Preordered Stream Aggregate

Sort + Stream Aggregate

Hash Aggregate

Formula

@numrows * 0.0000006 +

@numgroups * 0.0000005

0.0112613 +

Small number of rows:

9.99127891201865E-05 + @numrows * LOG(@numrows) * 2.25061348918698E-06

Large number of rows:

1.35166186417734E-04 + @numrows * LOG(@numrows) * 6.62193536908588E-06

+

@numrows * 0.0000006 +

@numgroups * 0.0000005

0.017749 +

@numrows * 0.00000667857 +

@numgroups * 0.0000177087

* Grouping by single integer column, returning MAX(<date column>)

Scaling

linear

n log n

linear

Startup I/O cost

none

0.0112613

none

Startup CPU cost

none

~ 0.0001

0.017749

According to these formulas, Figure 5 shows the way each of the strategies scales for different numbers of input rows, using a fixed number of groups of 500 as an example.


Figure 5: Cost of aggregate algorithms

You can clearly see that if the data is preordered, e.g., in a covering index, the preordered Stream Aggregate strategy is the best option, irrespective of how many rows are involved. For example, suppose that you need to query the Orders table, and compute the maximum order date for each employee. You create the following covering index:

CREATE INDEX idx_eid_od ON dbo.Orders(empid, orderdate);

Here are five queries, emulating an Orders table with different numbers of rows (10,000, 20,000, 30,000, 40,000 and 50,000):

SELECT empid, MAX(orderdate) AS maxod
  FROM (SELECT TOP (10000) * FROM dbo.Orders) AS D
  GROUP BY empid;
 
SELECT empid, MAX(orderdate) AS maxod
  FROM (SELECT TOP (20000) * FROM dbo.Orders) AS D
  GROUP BY empid;
 
SELECT empid, MAX(orderdate) AS maxod
  FROM (SELECT TOP (30000) * FROM dbo.Orders) AS D
  GROUP BY empid;
 
SELECT empid, MAX(orderdate) AS maxod
  FROM (SELECT TOP (40000) * FROM dbo.Orders) AS D
  GROUP BY empid;
 
SELECT empid, MAX(orderdate) AS maxod
  FROM (SELECT TOP (50000) * FROM dbo.Orders) AS D
  GROUP BY empid;

Figure 6 shows the plans for these queries.


Figure 6: Plans with preordered Stream Aggregate strategy

In all cases, the plans perform an ordered scan of the covering index, and apply the Stream Aggregate operator without the need for explicit sorting.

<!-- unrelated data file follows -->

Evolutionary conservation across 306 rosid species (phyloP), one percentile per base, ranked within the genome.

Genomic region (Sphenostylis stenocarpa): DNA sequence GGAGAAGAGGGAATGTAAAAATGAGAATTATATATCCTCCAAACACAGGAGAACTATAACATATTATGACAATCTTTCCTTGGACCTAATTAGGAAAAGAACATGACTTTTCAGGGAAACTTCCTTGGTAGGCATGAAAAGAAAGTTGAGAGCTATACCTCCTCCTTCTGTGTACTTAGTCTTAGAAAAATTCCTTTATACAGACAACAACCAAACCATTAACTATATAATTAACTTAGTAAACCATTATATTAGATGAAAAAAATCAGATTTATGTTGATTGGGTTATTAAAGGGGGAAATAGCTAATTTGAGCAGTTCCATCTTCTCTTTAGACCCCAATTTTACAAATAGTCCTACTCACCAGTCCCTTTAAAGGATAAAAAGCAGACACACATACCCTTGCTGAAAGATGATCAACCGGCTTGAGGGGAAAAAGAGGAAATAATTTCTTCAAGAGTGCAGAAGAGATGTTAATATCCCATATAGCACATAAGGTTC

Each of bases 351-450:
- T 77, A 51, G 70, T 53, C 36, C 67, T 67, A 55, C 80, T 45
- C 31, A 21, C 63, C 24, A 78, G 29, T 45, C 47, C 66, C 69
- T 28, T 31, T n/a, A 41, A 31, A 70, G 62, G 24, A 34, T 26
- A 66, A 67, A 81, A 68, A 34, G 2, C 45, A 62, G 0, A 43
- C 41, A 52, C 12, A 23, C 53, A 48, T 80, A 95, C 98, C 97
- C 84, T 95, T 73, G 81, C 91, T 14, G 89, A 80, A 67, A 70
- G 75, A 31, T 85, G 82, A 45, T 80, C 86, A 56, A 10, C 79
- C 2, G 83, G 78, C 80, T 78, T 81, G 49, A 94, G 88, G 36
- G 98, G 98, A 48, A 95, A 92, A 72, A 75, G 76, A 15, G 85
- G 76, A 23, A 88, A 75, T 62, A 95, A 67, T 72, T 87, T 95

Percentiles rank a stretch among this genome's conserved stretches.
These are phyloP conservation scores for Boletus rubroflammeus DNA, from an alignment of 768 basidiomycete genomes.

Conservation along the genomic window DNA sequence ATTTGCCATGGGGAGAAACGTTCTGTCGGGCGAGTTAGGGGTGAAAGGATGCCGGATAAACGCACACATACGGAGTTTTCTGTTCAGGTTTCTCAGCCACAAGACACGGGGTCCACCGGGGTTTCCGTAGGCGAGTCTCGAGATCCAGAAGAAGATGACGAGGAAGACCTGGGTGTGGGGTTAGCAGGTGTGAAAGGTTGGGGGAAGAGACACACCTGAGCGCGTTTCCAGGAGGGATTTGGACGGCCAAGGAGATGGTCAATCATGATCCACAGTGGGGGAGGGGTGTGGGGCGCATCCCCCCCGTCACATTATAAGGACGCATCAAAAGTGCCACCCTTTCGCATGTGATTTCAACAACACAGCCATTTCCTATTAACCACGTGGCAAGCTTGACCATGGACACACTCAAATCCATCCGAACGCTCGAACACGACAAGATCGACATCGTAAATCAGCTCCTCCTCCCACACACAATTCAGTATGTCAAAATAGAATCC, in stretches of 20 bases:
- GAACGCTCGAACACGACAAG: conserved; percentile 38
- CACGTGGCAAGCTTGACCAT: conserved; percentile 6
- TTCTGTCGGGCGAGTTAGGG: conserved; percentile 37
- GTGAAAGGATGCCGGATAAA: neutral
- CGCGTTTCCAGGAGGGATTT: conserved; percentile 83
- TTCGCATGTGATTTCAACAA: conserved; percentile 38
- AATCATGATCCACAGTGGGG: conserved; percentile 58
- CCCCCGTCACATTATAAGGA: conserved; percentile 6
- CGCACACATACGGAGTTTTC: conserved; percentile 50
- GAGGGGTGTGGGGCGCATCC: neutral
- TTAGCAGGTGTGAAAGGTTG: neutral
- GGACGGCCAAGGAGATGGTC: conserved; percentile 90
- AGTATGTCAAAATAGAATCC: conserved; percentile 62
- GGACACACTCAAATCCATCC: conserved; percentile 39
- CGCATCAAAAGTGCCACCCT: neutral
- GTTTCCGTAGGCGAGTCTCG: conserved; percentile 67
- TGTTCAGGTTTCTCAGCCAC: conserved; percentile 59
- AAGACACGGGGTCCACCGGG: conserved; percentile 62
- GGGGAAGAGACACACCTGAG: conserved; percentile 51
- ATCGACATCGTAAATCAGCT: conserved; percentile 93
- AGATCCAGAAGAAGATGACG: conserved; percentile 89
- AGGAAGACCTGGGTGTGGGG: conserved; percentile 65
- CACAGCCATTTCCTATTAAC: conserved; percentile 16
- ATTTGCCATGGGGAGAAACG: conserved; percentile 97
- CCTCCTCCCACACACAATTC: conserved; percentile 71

Use the following code to drop the index you created for this example:

DROP INDEX idx_eid_od ON dbo.Orders;

The other important thing to note about the graphs in Figure 5 is what happens when the data is not preordered. This happens when there’s no covering index in place, as well as when you group by manipulated expressions as opposed to base columns. There is an optimization threshold—in our case at 1454.046 rows—below which the Sort + Stream Aggregate strategy has a lower cost, and on or above which the Hash Aggregate strategy has a lower cost. This has to do with the fact that the former hash a lower startup cost, but scales in an n log n manner, whereas the latter has a higher startup cost but scales linearly. This makes the former preferred with small numbers of input rows. If our reverse engineered formulas are accurate, the following two queries (call them Query 10 and Query 11) should get different plans:

SELECT orderid % 500 AS grp, MAX(orderdate) AS maxod
  FROM (SELECT TOP (1454) * FROM dbo.Orders) AS D
  GROUP BY orderid % 500;
 
SELECT orderid % 500 AS grp, MAX(orderdate) AS maxod
  FROM (SELECT TOP (1455) * FROM dbo.Orders) AS D
  GROUP BY orderid % 500;

The plans for these queries are shown in Figure 7.


Figure 7: Plans for Query 10 and Query 11

Indeed, with 1,454 input rows (below the optimization threshold), the optimizer naturally prefers the Sort + Stream Aggregate algorithm for Query 10, and with 1,455 input rows (above the optimization threshold), the optimizer naturally prefers the Hash Aggregate algorithm for Query 11.